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EA ‘should hold Government to account’ after Brexit

Climate Change Committee chairman Lord Deben has said the Environment Agency (EA) will need to be given powers to hold the Government to account if the UK is to enforce environmental regulations effectively after leaving the EU.

Speaking at the launch of a Policy Connect report on the future of environmental regulation following Brexit, Lord Deben said the UK needed a mechanism under which ministers are not the “final arbiter”.

The EA was established in 1996 by Lord Deben, who was then environment secretary John Gummer. The agency took over over responsibilities from local waste regulation authorities.

He said that, once the UK leaves the EU, there will need to be more mechanisms to protect environmental regulations, and cited bodies such as the Climate Change Committee, which has a remit to provide independent advice to the Government.

“Unfortunately, we have emasculated many of our protections,” he said. “When I set up the EA, I insisted on it being independent, making independent statements and keeping the Government to account.

“Successive Governments have removed that. It is no longer an independent body but it’s got to become that.”

The comments echoed those of former EA chair Chris Smith, who wrote a critical blog for the Green Alliance in February.

Shadow business, energy and industrial strategy minister Alan Whitehead also spoke at the event, saying agencies such as the EA needed guaranteed long-term budgets.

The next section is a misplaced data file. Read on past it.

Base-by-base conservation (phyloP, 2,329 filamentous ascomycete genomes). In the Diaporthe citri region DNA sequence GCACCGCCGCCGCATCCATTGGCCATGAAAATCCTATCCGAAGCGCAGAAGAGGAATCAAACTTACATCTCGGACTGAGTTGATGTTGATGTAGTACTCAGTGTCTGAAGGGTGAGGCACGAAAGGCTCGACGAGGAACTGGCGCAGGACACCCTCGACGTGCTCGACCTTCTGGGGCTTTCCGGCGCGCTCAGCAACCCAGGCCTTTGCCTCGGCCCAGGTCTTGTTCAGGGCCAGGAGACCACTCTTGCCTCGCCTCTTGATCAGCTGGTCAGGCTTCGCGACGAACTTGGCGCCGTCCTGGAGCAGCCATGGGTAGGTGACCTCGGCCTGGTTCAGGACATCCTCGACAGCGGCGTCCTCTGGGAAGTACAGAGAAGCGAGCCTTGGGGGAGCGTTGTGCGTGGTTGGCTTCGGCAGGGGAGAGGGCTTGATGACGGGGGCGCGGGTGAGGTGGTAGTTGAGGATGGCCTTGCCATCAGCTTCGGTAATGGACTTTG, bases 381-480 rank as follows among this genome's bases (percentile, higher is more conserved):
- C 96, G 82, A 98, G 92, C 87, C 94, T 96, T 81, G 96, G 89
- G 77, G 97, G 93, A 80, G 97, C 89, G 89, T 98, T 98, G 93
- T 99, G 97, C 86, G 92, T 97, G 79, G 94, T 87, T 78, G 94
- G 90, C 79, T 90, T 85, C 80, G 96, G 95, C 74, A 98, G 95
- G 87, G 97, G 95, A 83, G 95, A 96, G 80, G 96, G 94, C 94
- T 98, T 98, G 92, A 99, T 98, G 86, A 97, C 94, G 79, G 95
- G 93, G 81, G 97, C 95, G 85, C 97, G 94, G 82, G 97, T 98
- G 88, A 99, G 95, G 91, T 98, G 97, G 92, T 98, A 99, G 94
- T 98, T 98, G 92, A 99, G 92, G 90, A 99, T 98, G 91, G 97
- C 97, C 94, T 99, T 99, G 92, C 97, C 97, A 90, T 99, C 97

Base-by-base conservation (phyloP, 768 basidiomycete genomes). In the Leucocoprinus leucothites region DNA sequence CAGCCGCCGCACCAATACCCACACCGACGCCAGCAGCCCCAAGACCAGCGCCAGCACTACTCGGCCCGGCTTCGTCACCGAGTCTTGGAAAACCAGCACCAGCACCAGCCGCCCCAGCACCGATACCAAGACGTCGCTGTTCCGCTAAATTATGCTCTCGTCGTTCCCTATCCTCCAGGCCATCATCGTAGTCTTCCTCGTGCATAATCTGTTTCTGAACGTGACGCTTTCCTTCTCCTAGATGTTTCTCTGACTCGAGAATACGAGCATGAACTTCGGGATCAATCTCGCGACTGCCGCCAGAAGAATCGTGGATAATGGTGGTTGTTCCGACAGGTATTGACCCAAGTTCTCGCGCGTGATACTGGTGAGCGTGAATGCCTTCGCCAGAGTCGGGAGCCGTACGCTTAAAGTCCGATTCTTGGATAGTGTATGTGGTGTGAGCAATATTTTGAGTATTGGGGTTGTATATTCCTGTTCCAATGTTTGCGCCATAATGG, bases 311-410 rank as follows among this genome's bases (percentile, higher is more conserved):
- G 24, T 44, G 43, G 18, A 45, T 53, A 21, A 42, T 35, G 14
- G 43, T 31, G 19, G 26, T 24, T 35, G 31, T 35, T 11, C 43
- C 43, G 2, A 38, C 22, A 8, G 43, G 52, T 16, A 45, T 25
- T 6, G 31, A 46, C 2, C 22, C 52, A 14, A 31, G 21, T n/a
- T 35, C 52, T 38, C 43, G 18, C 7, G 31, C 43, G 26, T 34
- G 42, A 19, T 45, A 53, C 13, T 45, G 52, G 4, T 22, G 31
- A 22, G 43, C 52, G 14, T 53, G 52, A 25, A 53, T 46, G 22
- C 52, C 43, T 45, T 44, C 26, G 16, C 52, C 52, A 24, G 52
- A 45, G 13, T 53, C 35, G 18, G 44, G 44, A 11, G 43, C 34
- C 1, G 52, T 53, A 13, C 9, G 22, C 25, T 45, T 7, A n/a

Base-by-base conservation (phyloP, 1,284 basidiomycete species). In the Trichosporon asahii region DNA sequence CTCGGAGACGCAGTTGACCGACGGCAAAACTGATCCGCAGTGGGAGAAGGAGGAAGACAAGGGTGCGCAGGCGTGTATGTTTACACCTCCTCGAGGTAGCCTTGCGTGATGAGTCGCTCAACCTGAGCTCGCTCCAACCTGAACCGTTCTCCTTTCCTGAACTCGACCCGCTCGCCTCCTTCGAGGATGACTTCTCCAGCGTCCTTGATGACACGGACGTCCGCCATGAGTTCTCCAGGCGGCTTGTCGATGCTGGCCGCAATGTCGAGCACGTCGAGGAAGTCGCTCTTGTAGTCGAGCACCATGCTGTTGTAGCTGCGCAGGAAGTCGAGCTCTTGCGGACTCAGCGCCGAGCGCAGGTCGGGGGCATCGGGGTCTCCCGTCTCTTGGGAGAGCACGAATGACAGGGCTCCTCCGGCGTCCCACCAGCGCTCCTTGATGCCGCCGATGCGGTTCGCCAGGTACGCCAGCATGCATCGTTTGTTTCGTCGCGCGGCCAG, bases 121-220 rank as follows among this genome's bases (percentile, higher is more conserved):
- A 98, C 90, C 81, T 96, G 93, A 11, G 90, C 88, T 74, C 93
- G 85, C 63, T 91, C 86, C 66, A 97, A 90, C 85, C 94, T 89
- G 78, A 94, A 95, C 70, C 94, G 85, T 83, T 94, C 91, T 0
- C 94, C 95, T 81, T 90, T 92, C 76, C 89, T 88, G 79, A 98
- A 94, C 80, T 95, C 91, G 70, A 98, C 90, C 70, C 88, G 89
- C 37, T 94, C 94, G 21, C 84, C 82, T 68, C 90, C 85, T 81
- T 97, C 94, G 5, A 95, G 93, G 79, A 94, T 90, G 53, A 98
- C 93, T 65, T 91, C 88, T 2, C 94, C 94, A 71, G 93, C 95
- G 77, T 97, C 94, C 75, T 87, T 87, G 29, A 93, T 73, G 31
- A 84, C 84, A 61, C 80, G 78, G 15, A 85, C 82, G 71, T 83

Lord Deben was also sceptical about the suggestion that Brexit could allow the UK greater flexibility in getting businesses to contribute more to cover the full waste management costs of packaging, for instance through changes to VAT.

“We can do all those things, frankly, under our present regime,” he said. “We could do it through producer responsibility or through the packaging note recovery system. The fact is, we haven’t done it.

“I think that, post-Brexit, the Government of any kind is going to be so strapped for cash that there is not going to be any chance of using any sort of flexibility.”

Lord Deben is chair of compliance scheme Valpak, which recently launched the PackFlow 2025 report to assess whether future packaging targets under the circular economy package were achievable and the estimated likely cost to industry.

But the report drew criticism from Paul Ekins, professor of resources and environmental policy and director of the UCL Institute for Sustainable Resources.

He told the CIWM conference on 28 June: “As long as we talk the language of ‘cost’, the politicians are not going to be interested. The report not only put up a huge picture of cost but, actually, it was extremely misleading.

”I’m not saying it’s wrong, but it is bound to be misinterpreted. That will be taken to be the cost to society as a whole.”

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